If you are unable to obtain an NHS prescription from your GP, your GP may be willing to write you a private prescription but will make a charge. You could also get in touch with a private specialist practice or one of the online GP services. You will be likely to be asked to provide them with a letter from your GP or neurologist confirming that you have MS, a summary of your medical history, including any other conditions you live with, and any existing medication you take.
‘I have a repeat prescription for LDN from a brilliant NHS Doctor who had to fight to allow me to have it. She has taken full responsibility for prescribing it to me. I send the prescription to Dickson chemist in Scotland’
If you have a private prescription you can obtain LDN from a specialist pharmacy. Dickson Chemist, based in Glasgow, have been prescribing LDN for some time and their lead pharmacist is also an advisor to the LDN Research Trust. You can read more about how to gain LDN in the LDN Research Trust’s factsheet (10).
‘My LDN is sent directly from Dickson chemist in Scotland after my neurologist forwards a prescription, but it is a private one so has to be paid for’
It is important to note that LDN obtained from sources other than a prescribing chemist cannot be guaranteed to contain LDN, or be safe. This is particularly true of LDN obtained from unregulated sources on the internet (10).
How to take LDN
According to the LDN Research Trust, the majority of people using LDN will have a positive impact on symptoms quite quickly after starting treatment. They also say that in less than 10% of people with MS that are treated, increased symptoms may be more severe or more prolonged than usual, lasting sometimes for several weeks. Rarely, symptoms may persist for two or three months before the appropriate beneficial response is achieved.
‘I take 3mls of LDN, adjusting dosage when needed. It has stopped my heat intolerance and twitching legs but has not stopped progression’
Your prescribing doctor will usually start the treatment of LDN at a very low dose and increase this gradually, making sure any increase does not cause some of the more common adverse effects. If you do experience any unpleasant side effects after starting LDN, talk to your prescribing doctor about reducing the dose for a period, before increasing it again.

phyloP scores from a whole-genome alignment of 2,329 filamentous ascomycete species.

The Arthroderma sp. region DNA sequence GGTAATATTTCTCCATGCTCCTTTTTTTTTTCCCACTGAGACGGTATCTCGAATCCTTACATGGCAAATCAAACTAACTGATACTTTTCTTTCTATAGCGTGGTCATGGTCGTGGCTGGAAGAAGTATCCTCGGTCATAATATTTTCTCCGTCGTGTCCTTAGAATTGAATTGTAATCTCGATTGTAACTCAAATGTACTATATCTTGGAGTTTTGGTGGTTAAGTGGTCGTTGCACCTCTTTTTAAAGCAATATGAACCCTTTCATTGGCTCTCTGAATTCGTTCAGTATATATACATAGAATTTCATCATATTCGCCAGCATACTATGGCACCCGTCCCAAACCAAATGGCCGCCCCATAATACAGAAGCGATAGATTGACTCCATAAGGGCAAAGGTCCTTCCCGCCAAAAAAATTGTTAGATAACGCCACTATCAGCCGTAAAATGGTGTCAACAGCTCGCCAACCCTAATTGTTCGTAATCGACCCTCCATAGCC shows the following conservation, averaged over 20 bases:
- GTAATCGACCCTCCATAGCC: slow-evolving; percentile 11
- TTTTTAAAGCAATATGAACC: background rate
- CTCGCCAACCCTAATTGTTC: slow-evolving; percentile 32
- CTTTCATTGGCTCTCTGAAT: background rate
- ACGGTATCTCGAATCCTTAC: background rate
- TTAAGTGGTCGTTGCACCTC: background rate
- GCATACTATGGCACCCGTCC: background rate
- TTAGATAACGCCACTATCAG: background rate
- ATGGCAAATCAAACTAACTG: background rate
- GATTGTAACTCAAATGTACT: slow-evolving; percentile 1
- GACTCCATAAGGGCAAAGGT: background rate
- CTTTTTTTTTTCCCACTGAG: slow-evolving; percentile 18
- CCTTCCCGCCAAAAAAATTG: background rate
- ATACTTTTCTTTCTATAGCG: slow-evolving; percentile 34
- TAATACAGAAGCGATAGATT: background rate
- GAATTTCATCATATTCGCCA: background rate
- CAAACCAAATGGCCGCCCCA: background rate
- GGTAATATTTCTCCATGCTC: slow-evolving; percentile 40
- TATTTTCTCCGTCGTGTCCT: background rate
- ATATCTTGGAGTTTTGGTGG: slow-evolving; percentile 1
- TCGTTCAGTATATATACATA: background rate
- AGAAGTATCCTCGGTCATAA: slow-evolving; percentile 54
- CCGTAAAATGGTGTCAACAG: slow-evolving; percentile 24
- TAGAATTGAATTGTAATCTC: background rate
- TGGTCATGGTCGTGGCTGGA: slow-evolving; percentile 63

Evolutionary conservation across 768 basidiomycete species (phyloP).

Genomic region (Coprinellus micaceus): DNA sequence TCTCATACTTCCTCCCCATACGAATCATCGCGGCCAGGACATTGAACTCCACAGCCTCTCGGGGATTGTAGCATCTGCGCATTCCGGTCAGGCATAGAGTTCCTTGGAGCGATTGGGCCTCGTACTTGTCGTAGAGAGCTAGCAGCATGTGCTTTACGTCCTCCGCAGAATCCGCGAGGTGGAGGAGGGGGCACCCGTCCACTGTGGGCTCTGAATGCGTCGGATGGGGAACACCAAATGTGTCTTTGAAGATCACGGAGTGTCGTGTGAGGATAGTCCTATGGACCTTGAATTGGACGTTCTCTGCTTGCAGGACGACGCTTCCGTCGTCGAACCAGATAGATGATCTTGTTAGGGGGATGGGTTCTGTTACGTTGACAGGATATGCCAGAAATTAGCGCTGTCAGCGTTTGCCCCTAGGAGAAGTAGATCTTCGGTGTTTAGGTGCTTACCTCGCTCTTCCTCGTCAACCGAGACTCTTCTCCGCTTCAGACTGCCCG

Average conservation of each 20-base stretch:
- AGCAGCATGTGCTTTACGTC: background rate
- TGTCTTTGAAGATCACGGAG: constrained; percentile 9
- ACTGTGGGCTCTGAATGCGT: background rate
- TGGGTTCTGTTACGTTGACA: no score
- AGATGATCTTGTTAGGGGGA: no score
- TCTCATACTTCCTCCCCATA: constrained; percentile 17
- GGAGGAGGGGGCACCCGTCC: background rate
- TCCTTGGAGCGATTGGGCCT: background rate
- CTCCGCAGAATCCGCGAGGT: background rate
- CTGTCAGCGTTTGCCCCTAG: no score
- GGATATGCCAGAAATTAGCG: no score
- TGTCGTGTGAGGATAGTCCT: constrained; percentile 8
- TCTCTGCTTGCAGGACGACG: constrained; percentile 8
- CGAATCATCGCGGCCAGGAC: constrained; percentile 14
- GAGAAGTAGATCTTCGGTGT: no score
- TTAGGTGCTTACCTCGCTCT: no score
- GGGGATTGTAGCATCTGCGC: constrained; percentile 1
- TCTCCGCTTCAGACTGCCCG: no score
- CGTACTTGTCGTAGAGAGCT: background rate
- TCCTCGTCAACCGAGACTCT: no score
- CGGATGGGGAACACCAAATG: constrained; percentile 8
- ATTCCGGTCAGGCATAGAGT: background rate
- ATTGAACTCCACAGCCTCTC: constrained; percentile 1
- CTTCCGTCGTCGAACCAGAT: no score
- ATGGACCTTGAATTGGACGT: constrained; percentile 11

Some of the common initial side effects from taking LDN are increased fatigue, sleep disturbance (if taken at night time) and increased spasticity however many people starting on LDN do not experience any side effects.
LDN is most commonly administered in liquid form. It is taken with a syringe of the same type used to give medications to infants. LDN is also available as a capsule at 3mg and 4.5mg doses or as sublingual drops, which are a higher dose to liquid LDN and are used by people who have trouble swallowing. The drops are placed under the tongue with a dropper (10).
It is strongly suggested by the LDN Research Trust that you should talk with your GP, MS nurse or neurologist if you are taking herbal medicines, or multiple medications or if you have renal or liver failure. If you experience liver issues you may need to be regularly monitored with additional blood tests.
According to the LDN Research Trust, LDN is compatible with steroids and some of the disease modifying treatments (DMT) for MS. If you are taking a DMT and are planning to start LDN it is suggested that you talk to your MS nurse or neurologist before starting LDN.
Some medicines are not compatible with LDN – particularly opiate-based painkillers (such as morphine).
If you are considering taking LDN, you should provide the prescribing doctor with your full medical history.
If you choose to start treatment with LDN please report any untoward or adverse effects immediately to your prescribing doctor so the treatment process may be re-assessed and modified if necessary (10).
If you are considering using LDN and wanted to do some further reading, then you could start with ‘The LDN Book’ edited by Linda Elsegood. In 2016 the editor of New Pathways magazine reviewed the book and said that Elsegood had gathered together a host of experts on the subject, all of whom had written in a warm and engaging way. They felt that although MS had to share a chapter with lupus the information was exhaustive, covering many facets of MS without being patronising or boring and explained what LDN could do and how it might be doing it (11). The book is available to purchase online from a variety of retailers.
For more information on the information above please see the following links. If you would like to discuss anything mentioned in this booklet then please call our helpline free on 0800 783 0518. If you would like a plain text version of this booklet please email email@example.com
Multiple Sclerosis Journal, A pilot trial of low-dose naltrexone in primary progressive multiple sclerosis. Gironi et al. Published September 2008. Accessed 15 October 2018. www.ncbi.nlm.nih.gov/pubmed/18728058
Multiple Sclerosis Journal, The effect of low-dose naltrexone on quality of life of patients with multiple sclerosis: a randomized placebo-controlled trial. Sharafaddinzadeh et al. Published August 2010. Accessed 16 October 2018. www.ncbi.nlm.nih.gov/pubmed/20534644
Annals of neurology, Pilot trial of low-dose naltrexone and quality of life in multiple sclerosis, Cree BA et al. Published August 2010. Accessed 16 October 2018. www.ncbi.nlm.nih.gov/pubmed/20695007
Summary of Product Characteristics – Nalorex. Bristol-Myers Squibb Pharmaceutical Ltd. Page last reviewed February 2014. Accessed on 16 October 2018. www.medicines.org.uk/emc/product/1636